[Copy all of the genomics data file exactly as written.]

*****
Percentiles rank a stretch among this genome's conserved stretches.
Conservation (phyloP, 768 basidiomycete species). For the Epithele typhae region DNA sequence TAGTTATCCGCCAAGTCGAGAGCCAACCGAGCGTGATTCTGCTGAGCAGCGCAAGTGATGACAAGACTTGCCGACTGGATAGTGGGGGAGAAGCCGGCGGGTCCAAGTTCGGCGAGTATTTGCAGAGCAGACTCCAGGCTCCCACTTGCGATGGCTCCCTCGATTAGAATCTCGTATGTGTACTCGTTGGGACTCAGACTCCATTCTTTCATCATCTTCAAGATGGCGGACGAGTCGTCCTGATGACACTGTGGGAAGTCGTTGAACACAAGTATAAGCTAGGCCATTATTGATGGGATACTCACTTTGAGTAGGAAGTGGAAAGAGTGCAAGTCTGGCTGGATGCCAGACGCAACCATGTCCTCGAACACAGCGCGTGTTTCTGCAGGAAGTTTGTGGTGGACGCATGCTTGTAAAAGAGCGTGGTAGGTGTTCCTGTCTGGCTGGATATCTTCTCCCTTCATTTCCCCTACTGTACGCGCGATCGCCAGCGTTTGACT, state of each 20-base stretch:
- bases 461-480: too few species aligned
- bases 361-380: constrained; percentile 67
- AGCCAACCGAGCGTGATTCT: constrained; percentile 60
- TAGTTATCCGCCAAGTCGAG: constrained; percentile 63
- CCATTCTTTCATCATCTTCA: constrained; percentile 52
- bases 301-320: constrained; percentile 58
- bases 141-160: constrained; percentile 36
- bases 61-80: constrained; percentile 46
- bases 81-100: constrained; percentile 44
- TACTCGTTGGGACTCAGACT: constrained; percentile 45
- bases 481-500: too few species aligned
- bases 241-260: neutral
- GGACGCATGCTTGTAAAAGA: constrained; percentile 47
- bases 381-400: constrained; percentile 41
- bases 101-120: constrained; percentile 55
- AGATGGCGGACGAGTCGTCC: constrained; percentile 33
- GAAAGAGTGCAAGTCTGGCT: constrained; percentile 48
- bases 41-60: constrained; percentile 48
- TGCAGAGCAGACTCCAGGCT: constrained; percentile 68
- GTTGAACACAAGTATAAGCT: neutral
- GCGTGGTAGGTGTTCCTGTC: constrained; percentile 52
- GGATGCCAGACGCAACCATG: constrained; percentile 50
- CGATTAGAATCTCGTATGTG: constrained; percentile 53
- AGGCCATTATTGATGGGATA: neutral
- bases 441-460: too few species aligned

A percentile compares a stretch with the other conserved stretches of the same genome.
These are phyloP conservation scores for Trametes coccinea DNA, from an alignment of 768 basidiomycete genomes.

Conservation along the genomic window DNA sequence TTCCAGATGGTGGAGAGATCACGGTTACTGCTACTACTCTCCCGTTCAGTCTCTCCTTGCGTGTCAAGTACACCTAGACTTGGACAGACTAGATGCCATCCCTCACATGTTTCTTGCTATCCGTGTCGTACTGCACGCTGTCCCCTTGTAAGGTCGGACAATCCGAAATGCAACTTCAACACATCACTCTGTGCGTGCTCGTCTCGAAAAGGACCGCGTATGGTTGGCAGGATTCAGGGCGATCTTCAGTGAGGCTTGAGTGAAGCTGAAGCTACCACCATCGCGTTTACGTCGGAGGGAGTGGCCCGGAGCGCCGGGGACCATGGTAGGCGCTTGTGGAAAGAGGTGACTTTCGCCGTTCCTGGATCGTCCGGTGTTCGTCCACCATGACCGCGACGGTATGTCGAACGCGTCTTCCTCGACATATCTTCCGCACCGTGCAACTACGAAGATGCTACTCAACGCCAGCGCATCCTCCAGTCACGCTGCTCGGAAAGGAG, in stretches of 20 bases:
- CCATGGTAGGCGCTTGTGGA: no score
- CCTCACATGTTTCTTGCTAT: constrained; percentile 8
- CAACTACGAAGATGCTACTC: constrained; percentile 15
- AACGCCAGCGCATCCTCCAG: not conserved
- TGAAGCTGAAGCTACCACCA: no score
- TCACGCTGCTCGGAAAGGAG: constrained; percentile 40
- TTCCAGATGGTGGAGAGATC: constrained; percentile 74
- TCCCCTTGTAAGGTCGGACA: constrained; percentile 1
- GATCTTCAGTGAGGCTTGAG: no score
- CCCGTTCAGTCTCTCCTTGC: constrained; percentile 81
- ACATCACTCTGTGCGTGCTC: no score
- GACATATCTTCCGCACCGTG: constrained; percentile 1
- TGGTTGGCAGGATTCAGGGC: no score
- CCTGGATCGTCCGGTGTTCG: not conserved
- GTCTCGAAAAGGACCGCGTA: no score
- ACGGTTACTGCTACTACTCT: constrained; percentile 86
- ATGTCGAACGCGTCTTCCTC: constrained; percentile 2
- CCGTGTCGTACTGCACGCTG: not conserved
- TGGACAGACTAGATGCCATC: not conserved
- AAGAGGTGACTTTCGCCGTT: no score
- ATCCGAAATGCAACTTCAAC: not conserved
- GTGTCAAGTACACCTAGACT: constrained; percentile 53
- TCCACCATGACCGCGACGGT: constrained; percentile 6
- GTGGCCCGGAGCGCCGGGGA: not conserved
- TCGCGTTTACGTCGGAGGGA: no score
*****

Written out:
Percentiles rank a stretch among this genome's conserved stretches.
Conservation (phyloP, 768 basidiomycete species). For the Epithele typhae region DNA sequence TAGTTATCCGCCAAGTCGAGAGCCAACCGAGCGTGATTCTGCTGAGCAGCGCAAGTGATGACAAGACTTGCCGACTGGATAGTGGGGGAGAAGCCGGCGGGTCCAAGTTCGGCGAGTATTTGCAGAGCAGACTCCAGGCTCCCACTTGCGATGGCTCCCTCGATTAGAATCTCGTATGTGTACTCGTTGGGACTCAGACTCCATTCTTTCATCATCTTCAAGATGGCGGACGAGTCGTCCTGATGACACTGTGGGAAGTCGTTGAACACAAGTATAAGCTAGGCCATTATTGATGGGATACTCACTTTGAGTAGGAAGTGGAAAGAGTGCAAGTCTGGCTGGATGCCAGACGCAACCATGTCCTCGAACACAGCGCGTGTTTCTGCAGGAAGTTTGTGGTGGACGCATGCTTGTAAAAGAGCGTGGTAGGTGTTCCTGTCTGGCTGGATATCTTCTCCCTTCATTTCCCCTACTGTACGCGCGATCGCCAGCGTTTGACT, state of each 20-base stretch:
- bases 461-480: too few species aligned
- bases 361-380: constrained; percentile 67
- AGCCAACCGAGCGTGATTCT: constrained; percentile 60
- TAGTTATCCGCCAAGTCGAG: constrained; percentile 63
- CCATTCTTTCATCATCTTCA: constrained; percentile 52
- bases 301-320: constrained; percentile 58
- bases 141-160: constrained; percentile 36
- bases 61-80: constrained; percentile 46
- bases 81-100: constrained; percentile 44
- TACTCGTTGGGACTCAGACT: constrained; percentile 45
- bases 481-500: too few species aligned
- bases 241-260: neutral
- GGACGCATGCTTGTAAAAGA: constrained; percentile 47
- bases 381-400: constrained; percentile 41
- bases 101-120: constrained; percentile 55
- AGATGGCGGACGAGTCGTCC: constrained; percentile 33
- GAAAGAGTGCAAGTCTGGCT: constrained; percentile 48
- bases 41-60: constrained; percentile 48
- TGCAGAGCAGACTCCAGGCT: constrained; percentile 68
- GTTGAACACAAGTATAAGCT: neutral
- GCGTGGTAGGTGTTCCTGTC: constrained; percentile 52
- GGATGCCAGACGCAACCATG: constrained; percentile 50
- CGATTAGAATCTCGTATGTG: constrained; percentile 53
- AGGCCATTATTGATGGGATA: neutral
- bases 441-460: too few species aligned

A percentile compares a stretch with the other conserved stretches of the same genome.
These are phyloP conservation scores for Trametes coccinea DNA, from an alignment of 768 basidiomycete genomes.

Conservation along the genomic window DNA sequence TTCCAGATGGTGGAGAGATCACGGTTACTGCTACTACTCTCCCGTTCAGTCTCTCCTTGCGTGTCAAGTACACCTAGACTTGGACAGACTAGATGCCATCCCTCACATGTTTCTTGCTATCCGTGTCGTACTGCACGCTGTCCCCTTGTAAGGTCGGACAATCCGAAATGCAACTTCAACACATCACTCTGTGCGTGCTCGTCTCGAAAAGGACCGCGTATGGTTGGCAGGATTCAGGGCGATCTTCAGTGAGGCTTGAGTGAAGCTGAAGCTACCACCATCGCGTTTACGTCGGAGGGAGTGGCCCGGAGCGCCGGGGACCATGGTAGGCGCTTGTGGAAAGAGGTGACTTTCGCCGTTCCTGGATCGTCCGGTGTTCGTCCACCATGACCGCGACGGTATGTCGAACGCGTCTTCCTCGACATATCTTCCGCACCGTGCAACTACGAAGATGCTACTCAACGCCAGCGCATCCTCCAGTCACGCTGCTCGGAAAGGAG, in stretches of 20 bases:
- CCATGGTAGGCGCTTGTGGA: no score
- CCTCACATGTTTCTTGCTAT: constrained; percentile 8
- CAACTACGAAGATGCTACTC: constrained; percentile 15
- AACGCCAGCGCATCCTCCAG: not conserved
- TGAAGCTGAAGCTACCACCA: no score
- TCACGCTGCTCGGAAAGGAG: constrained; percentile 40
- TTCCAGATGGTGGAGAGATC: constrained; percentile 74
- TCCCCTTGTAAGGTCGGACA: constrained; percentile 1
- GATCTTCAGTGAGGCTTGAG: no score
- CCCGTTCAGTCTCTCCTTGC: constrained; percentile 81
- ACATCACTCTGTGCGTGCTC: no score
- GACATATCTTCCGCACCGTG: constrained; percentile 1
- TGGTTGGCAGGATTCAGGGC: no score
- CCTGGATCGTCCGGTGTTCG: not conserved
- GTCTCGAAAAGGACCGCGTA: no score
- ACGGTTACTGCTACTACTCT: constrained; percentile 86
- ATGTCGAACGCGTCTTCCTC: constrained; percentile 2
- CCGTGTCGTACTGCACGCTG: not conserved
- TGGACAGACTAGATGCCATC: not conserved
- AAGAGGTGACTTTCGCCGTT: no score
- ATCCGAAATGCAACTTCAAC: not conserved
- GTGTCAAGTACACCTAGACT: constrained; percentile 53
- TCCACCATGACCGCGACGGT: constrained; percentile 6
- GTGGCCCGGAGCGCCGGGGA: not conserved
- TCGCGTTTACGTCGGAGGGA: no score